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Lecture 5

Lecture 5- 10th October, 2013.docx

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University of Toronto Scarborough
Sisi Tran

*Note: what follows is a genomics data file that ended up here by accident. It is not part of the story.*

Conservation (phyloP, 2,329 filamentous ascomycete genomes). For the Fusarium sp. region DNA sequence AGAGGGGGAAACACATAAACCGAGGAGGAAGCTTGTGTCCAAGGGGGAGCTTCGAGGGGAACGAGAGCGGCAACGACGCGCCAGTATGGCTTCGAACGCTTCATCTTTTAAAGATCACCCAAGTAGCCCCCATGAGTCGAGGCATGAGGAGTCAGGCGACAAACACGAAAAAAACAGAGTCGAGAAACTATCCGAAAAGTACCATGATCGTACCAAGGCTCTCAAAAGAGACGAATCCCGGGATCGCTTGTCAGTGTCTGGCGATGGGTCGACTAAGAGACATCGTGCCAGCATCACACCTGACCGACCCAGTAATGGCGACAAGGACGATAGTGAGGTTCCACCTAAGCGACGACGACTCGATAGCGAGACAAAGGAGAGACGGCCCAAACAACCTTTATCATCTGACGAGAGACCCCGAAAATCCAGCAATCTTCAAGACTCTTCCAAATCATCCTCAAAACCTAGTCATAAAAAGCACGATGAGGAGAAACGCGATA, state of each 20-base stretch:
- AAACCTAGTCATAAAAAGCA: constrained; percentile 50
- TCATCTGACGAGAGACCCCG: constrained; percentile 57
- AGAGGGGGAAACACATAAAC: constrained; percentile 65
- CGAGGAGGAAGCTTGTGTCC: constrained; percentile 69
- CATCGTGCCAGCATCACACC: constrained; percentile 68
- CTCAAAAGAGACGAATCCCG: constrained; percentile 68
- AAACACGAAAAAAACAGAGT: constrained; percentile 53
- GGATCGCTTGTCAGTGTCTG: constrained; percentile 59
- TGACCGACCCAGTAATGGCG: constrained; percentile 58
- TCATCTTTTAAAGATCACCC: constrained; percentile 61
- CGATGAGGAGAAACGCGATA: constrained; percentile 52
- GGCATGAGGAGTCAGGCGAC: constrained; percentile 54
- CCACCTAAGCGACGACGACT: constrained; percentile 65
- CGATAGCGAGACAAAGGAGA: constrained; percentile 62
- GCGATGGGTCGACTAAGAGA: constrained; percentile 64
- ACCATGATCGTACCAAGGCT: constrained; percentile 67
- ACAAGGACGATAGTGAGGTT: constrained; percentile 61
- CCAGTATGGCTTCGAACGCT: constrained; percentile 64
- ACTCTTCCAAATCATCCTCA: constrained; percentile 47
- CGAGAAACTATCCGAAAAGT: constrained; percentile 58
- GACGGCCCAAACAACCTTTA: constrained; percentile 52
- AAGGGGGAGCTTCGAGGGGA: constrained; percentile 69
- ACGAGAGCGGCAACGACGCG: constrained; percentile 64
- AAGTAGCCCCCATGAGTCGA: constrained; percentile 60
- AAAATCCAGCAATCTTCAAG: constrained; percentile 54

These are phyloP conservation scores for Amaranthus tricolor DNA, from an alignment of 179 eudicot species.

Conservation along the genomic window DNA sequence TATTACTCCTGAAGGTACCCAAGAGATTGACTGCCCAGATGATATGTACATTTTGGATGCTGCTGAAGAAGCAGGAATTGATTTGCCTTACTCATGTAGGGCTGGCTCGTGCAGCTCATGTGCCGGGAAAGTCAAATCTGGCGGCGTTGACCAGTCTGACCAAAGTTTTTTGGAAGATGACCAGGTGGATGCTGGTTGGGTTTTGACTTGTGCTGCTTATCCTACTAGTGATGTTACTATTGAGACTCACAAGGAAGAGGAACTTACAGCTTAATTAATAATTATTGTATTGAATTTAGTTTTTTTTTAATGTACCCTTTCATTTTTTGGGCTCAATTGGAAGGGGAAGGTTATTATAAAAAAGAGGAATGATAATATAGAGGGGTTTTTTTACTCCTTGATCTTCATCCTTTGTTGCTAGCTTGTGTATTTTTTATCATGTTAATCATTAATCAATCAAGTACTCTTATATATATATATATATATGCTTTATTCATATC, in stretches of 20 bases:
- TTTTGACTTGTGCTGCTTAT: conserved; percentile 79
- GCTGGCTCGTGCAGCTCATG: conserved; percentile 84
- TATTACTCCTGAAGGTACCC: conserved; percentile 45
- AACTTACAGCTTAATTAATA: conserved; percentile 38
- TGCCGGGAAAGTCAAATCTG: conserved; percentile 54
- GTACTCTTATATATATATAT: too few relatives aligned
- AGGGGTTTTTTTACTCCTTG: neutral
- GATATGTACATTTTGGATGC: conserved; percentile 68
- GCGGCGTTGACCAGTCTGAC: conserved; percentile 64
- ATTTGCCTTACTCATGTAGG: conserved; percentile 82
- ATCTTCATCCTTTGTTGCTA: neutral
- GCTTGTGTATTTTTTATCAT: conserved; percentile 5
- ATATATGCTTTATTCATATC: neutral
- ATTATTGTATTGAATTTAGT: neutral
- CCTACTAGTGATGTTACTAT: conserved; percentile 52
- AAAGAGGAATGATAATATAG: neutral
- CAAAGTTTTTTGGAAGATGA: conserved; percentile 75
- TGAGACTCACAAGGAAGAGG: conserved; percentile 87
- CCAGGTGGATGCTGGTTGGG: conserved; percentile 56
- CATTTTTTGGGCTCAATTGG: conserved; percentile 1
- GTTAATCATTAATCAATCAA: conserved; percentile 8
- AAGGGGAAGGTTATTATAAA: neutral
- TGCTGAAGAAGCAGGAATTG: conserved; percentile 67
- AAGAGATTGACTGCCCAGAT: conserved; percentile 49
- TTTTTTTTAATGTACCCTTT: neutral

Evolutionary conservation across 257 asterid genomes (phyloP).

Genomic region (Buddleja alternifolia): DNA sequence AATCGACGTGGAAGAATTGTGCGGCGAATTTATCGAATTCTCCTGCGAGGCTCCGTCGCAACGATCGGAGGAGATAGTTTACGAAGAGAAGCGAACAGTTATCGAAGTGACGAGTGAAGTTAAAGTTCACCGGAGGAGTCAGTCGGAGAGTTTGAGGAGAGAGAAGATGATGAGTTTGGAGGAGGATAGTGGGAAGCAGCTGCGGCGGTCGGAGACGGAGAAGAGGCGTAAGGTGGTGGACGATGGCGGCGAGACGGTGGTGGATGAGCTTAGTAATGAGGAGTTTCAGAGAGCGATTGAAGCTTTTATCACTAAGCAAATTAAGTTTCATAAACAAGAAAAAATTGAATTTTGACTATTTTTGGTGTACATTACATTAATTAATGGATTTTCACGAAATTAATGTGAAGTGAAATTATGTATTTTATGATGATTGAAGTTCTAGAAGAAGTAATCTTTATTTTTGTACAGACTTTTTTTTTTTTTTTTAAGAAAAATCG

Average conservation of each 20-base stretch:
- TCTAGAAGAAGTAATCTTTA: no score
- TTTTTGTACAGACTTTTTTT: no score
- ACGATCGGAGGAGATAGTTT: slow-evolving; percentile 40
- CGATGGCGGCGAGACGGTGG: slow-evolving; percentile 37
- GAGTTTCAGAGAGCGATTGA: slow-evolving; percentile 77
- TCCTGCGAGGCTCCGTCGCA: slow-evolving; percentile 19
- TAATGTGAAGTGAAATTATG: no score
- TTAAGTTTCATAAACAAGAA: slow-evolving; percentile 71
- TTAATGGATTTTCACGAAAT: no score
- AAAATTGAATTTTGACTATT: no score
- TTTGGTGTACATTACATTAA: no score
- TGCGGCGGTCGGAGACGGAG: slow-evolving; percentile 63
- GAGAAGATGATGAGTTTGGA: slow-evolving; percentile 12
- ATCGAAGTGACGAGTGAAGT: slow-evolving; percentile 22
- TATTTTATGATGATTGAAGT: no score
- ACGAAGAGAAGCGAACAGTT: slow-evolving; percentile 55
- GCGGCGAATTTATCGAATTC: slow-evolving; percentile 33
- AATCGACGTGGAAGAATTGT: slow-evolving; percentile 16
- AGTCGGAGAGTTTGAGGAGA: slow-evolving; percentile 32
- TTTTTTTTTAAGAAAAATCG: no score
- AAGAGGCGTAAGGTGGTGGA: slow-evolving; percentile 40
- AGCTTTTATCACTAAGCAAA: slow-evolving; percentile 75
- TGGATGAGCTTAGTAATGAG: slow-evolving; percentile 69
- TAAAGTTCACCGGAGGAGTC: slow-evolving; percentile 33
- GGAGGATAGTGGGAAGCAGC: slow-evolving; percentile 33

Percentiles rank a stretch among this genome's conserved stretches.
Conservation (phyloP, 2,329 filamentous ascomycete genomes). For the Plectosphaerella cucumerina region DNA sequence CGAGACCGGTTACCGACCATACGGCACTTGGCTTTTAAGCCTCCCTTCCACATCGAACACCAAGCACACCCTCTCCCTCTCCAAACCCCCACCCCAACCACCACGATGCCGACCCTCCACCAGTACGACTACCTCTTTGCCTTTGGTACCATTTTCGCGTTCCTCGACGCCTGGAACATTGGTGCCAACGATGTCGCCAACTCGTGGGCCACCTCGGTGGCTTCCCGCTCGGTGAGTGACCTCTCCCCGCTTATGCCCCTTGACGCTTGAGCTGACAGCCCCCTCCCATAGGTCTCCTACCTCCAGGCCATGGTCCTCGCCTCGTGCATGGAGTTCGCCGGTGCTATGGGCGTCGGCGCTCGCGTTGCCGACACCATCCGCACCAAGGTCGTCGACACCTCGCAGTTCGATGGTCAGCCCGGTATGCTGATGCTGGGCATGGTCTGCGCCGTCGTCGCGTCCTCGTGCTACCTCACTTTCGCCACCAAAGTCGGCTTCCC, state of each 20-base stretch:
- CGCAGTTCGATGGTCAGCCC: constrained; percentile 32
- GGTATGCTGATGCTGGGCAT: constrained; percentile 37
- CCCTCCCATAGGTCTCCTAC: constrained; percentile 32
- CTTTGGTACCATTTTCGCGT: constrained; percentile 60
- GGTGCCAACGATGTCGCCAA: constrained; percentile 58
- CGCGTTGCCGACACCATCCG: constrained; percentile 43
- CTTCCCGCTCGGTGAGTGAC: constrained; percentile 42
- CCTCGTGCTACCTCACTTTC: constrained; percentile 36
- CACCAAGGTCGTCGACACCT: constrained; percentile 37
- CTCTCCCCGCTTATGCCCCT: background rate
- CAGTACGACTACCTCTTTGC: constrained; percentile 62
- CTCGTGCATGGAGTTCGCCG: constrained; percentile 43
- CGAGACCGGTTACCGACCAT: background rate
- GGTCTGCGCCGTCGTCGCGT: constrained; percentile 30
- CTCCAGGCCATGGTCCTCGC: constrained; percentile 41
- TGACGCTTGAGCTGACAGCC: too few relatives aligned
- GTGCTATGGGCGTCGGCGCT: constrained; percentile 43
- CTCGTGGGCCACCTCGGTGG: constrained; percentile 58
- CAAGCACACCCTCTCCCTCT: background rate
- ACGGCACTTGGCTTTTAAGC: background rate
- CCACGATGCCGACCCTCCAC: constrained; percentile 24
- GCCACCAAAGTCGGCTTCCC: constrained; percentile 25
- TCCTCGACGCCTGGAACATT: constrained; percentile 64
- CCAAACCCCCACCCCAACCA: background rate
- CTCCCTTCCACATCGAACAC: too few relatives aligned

PSYC14 Cross Cultural Social Psychology Lecture 5 10 October, 2013 Self Descriptions - study done across many different places, - In Kenya, in the more rural areas they focus more on role and memberships, but it becomes considerably less when we approach the urban areas - Why is this? Why does urban equal individualism, there is more people and they are all doing their own stuff, and they aren’t interacting that much, and because there is so much people there is more exposure to different ideas, and you are constrained to what the social norms are. - However you have the undergrads who are focusing more about their individualistic characteristics, why are they so different from the working world? - Because they are exposed to the education system, it is the british education system, and if they are exposed to these ideologies they are more likely to adopt them. Nirobi undergrads are more similar to American undergrads. - One other thing is that as we are developing individualistic across the globe we are developing more personal characteristics across the board - Not only Americans has individualistic characteristics, but Australian, British, Swedish, Canadian. These individuals try to identify themselves as unique. - In contrast, Kenya, India, Japan etc, they tend to involve themselves with group harmony and group membership. They don’t exist as a separate entity. - The chart shows: it is general framework, of how we view ourselves with the way we interact with other people. It shows individual and everyone else, there is a solid circle around the individual, it is separate from everyone else, I am an individual, and there is no overlap with friends, or family. There is also an ingroup, but it is a dotted line, why is this, because people can transition from one group to another, your bff today can not be your bff tomorrow, your ingroup is fluid, sometimes you like a person and sometimes you don’t, so they can move in and out of the group. What about the x’s you have big x;s and small ones, the big ones stand for you because they are essential and they are the most important, but how your mom describes her self isn’t important. - In contrast with an interdependent group, the line is solid around the ingroup, so you cannot get out of that ingroup, it is a tightly bound network. There is a lot of overlap with the individual, and the family and friends. The biggest x is where the overlap is, how you describe yourself is based on the overlap with the other individuals in the group. In addition the line around the individual is dotted, you are not an entity, how you define yourself is not concrete, your definition of yourself depends on who you are interacting with at that moment. Your identity is very fluid and depends on interactions. Self-Awareness - this is subjective versus objective awareness - subjective awareness, you are the subject and it is through your eyes that you are looking on to the world. You are not aware of yourself, because you are looking at others and you forget that you are even there. - Objective awareness is the inverse, you are trying to see what people see when they look at you. You are directing your attention to yourself, you are more critical because you are worried about other peoples standards and how they think of you. - In a study, Japanese and American Students - They evaluated the actual self ideal self discrepancies, how you view yourself - They found that Americans are pretty confident and they feel that they are close to their ideal self. - In the mirror condition when they were looking at themselves as an object, they were more critical. - With the Japanese, they are critical of themselves without the mirror. - They are always thinking of how they will be evaluated. Self-Consistency - Cognitive Dissonance Theory- when your ideas or attitudes don’t match with your behaviour, you feel tension and you have to do something to fix it. You have this attitude and you are a strict vegetarian, but then your behaviour you see this leather jacket and you want to buy it. So what do you do? You can change your attitude to be consistent with your behaviour. You can also make an exception and justifying it. You can not buy the jacket, and say that it isn’t so stylish, so your behaviour can be consistent with your attitude. - So you are trying to minimize this tension, and justifying it - In one study, Japanese and Canadians - They were instructed to evaluate each menu items, then give a choice between two items, then chose one menu item - European Canadians, shows that their attitude was consistent with their behaviour - Interestingly, Japanese did not show any difference in their evaluation, no dissonance. They rank them both the same, but they just happened to select one so what. - When they had to select one for a friend, it is so much more important to them and they experience dissonance. So they are more concerned with their friends. Kitayama and Markus - Model of Cultural Modes - Social relations are governed by instrumental goals of separated selves - We have a goal, and everything in the path is the means to the end -
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